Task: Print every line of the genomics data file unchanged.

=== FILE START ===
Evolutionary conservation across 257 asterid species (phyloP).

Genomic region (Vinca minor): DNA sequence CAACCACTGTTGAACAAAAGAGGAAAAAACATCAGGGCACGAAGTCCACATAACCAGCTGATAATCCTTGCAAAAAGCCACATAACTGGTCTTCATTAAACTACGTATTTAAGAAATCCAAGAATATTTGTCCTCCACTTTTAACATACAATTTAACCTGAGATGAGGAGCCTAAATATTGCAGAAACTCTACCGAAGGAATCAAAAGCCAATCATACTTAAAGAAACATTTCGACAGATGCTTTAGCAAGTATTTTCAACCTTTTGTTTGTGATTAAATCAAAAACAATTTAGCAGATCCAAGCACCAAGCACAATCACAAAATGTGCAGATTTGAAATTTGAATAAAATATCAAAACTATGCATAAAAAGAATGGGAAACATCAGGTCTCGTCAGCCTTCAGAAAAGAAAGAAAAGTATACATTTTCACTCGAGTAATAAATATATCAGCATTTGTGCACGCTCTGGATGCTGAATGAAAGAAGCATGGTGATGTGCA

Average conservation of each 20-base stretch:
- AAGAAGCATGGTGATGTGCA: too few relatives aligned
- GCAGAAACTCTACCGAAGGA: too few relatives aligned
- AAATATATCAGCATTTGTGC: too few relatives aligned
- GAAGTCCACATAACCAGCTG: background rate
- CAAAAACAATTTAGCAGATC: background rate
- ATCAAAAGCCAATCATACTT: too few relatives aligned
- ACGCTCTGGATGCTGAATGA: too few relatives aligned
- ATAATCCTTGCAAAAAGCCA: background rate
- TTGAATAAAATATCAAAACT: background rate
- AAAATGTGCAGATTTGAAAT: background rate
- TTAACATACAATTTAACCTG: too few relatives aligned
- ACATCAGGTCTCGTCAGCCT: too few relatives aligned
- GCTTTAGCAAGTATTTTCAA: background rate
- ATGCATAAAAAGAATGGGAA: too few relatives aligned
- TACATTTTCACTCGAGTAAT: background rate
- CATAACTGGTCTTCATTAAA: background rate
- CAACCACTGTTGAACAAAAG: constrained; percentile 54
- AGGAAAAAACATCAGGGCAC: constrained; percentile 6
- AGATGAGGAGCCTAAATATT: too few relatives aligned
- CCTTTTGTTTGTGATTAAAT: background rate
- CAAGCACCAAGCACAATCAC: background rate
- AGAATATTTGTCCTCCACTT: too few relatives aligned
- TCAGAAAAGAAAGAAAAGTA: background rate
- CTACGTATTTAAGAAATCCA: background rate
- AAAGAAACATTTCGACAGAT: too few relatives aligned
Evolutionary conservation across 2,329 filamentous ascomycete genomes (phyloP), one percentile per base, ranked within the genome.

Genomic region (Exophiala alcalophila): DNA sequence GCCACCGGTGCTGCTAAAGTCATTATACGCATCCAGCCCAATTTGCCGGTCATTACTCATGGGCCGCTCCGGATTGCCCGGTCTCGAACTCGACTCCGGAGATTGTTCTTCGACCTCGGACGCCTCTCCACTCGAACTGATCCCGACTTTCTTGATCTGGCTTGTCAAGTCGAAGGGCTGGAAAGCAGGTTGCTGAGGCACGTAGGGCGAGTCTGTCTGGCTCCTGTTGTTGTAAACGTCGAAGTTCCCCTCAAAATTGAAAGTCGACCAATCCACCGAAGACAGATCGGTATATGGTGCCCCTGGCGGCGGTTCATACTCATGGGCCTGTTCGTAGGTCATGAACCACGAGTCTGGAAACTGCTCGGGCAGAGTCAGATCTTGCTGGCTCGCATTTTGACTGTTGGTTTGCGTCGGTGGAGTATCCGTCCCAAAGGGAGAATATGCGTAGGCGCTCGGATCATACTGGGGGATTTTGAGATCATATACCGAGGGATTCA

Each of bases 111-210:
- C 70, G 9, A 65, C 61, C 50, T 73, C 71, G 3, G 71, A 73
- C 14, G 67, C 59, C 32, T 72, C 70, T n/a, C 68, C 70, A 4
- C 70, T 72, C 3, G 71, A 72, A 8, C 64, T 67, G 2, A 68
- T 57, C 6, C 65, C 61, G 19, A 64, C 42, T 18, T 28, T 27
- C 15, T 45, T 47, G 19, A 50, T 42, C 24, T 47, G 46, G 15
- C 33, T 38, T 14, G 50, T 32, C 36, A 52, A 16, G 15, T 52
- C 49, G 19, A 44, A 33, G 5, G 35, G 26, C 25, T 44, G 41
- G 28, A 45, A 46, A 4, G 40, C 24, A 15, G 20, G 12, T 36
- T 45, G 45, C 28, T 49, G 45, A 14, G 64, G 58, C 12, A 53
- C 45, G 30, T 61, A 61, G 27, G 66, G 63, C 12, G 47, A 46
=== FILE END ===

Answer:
Evolutionary conservation across 257 asterid species (phyloP).

Genomic region (Vinca minor): DNA sequence CAACCACTGTTGAACAAAAGAGGAAAAAACATCAGGGCACGAAGTCCACATAACCAGCTGATAATCCTTGCAAAAAGCCACATAACTGGTCTTCATTAAACTACGTATTTAAGAAATCCAAGAATATTTGTCCTCCACTTTTAACATACAATTTAACCTGAGATGAGGAGCCTAAATATTGCAGAAACTCTACCGAAGGAATCAAAAGCCAATCATACTTAAAGAAACATTTCGACAGATGCTTTAGCAAGTATTTTCAACCTTTTGTTTGTGATTAAATCAAAAACAATTTAGCAGATCCAAGCACCAAGCACAATCACAAAATGTGCAGATTTGAAATTTGAATAAAATATCAAAACTATGCATAAAAAGAATGGGAAACATCAGGTCTCGTCAGCCTTCAGAAAAGAAAGAAAAGTATACATTTTCACTCGAGTAATAAATATATCAGCATTTGTGCACGCTCTGGATGCTGAATGAAAGAAGCATGGTGATGTGCA

Average conservation of each 20-base stretch:
- AAGAAGCATGGTGATGTGCA: too few relatives aligned
- GCAGAAACTCTACCGAAGGA: too few relatives aligned
- AAATATATCAGCATTTGTGC: too few relatives aligned
- GAAGTCCACATAACCAGCTG: background rate
- CAAAAACAATTTAGCAGATC: background rate
- ATCAAAAGCCAATCATACTT: too few relatives aligned
- ACGCTCTGGATGCTGAATGA: too few relatives aligned
- ATAATCCTTGCAAAAAGCCA: background rate
- TTGAATAAAATATCAAAACT: background rate
- AAAATGTGCAGATTTGAAAT: background rate
- TTAACATACAATTTAACCTG: too few relatives aligned
- ACATCAGGTCTCGTCAGCCT: too few relatives aligned
- GCTTTAGCAAGTATTTTCAA: background rate
- ATGCATAAAAAGAATGGGAA: too few relatives aligned
- TACATTTTCACTCGAGTAAT: background rate
- CATAACTGGTCTTCATTAAA: background rate
- CAACCACTGTTGAACAAAAG: constrained; percentile 54
- AGGAAAAAACATCAGGGCAC: constrained; percentile 6
- AGATGAGGAGCCTAAATATT: too few relatives aligned
- CCTTTTGTTTGTGATTAAAT: background rate
- CAAGCACCAAGCACAATCAC: background rate
- AGAATATTTGTCCTCCACTT: too few relatives aligned
- TCAGAAAAGAAAGAAAAGTA: background rate
- CTACGTATTTAAGAAATCCA: background rate
- AAAGAAACATTTCGACAGAT: too few relatives aligned
Evolutionary conservation across 2,329 filamentous ascomycete genomes (phyloP), one percentile per base, ranked within the genome.

Genomic region (Exophiala alcalophila): DNA sequence GCCACCGGTGCTGCTAAAGTCATTATACGCATCCAGCCCAATTTGCCGGTCATTACTCATGGGCCGCTCCGGATTGCCCGGTCTCGAACTCGACTCCGGAGATTGTTCTTCGACCTCGGACGCCTCTCCACTCGAACTGATCCCGACTTTCTTGATCTGGCTTGTCAAGTCGAAGGGCTGGAAAGCAGGTTGCTGAGGCACGTAGGGCGAGTCTGTCTGGCTCCTGTTGTTGTAAACGTCGAAGTTCCCCTCAAAATTGAAAGTCGACCAATCCACCGAAGACAGATCGGTATATGGTGCCCCTGGCGGCGGTTCATACTCATGGGCCTGTTCGTAGGTCATGAACCACGAGTCTGGAAACTGCTCGGGCAGAGTCAGATCTTGCTGGCTCGCATTTTGACTGTTGGTTTGCGTCGGTGGAGTATCCGTCCCAAAGGGAGAATATGCGTAGGCGCTCGGATCATACTGGGGGATTTTGAGATCATATACCGAGGGATTCA

Each of bases 111-210:
- C 70, G 9, A 65, C 61, C 50, T 73, C 71, G 3, G 71, A 73
- C 14, G 67, C 59, C 32, T 72, C 70, T n/a, C 68, C 70, A 4
- C 70, T 72, C 3, G 71, A 72, A 8, C 64, T 67, G 2, A 68
- T 57, C 6, C 65, C 61, G 19, A 64, C 42, T 18, T 28, T 27
- C 15, T 45, T 47, G 19, A 50, T 42, C 24, T 47, G 46, G 15
- C 33, T 38, T 14, G 50, T 32, C 36, A 52, A 16, G 15, T 52
- C 49, G 19, A 44, A 33, G 5, G 35, G 26, C 25, T 44, G 41
- G 28, A 45, A 46, A 4, G 40, C 24, A 15, G 20, G 12, T 36
- T 45, G 45, C 28, T 49, G 45, A 14, G 64, G 58, C 12, A 53
- C 45, G 30, T 61, A 61, G 27, G 66, G 63, C 12, G 47, A 46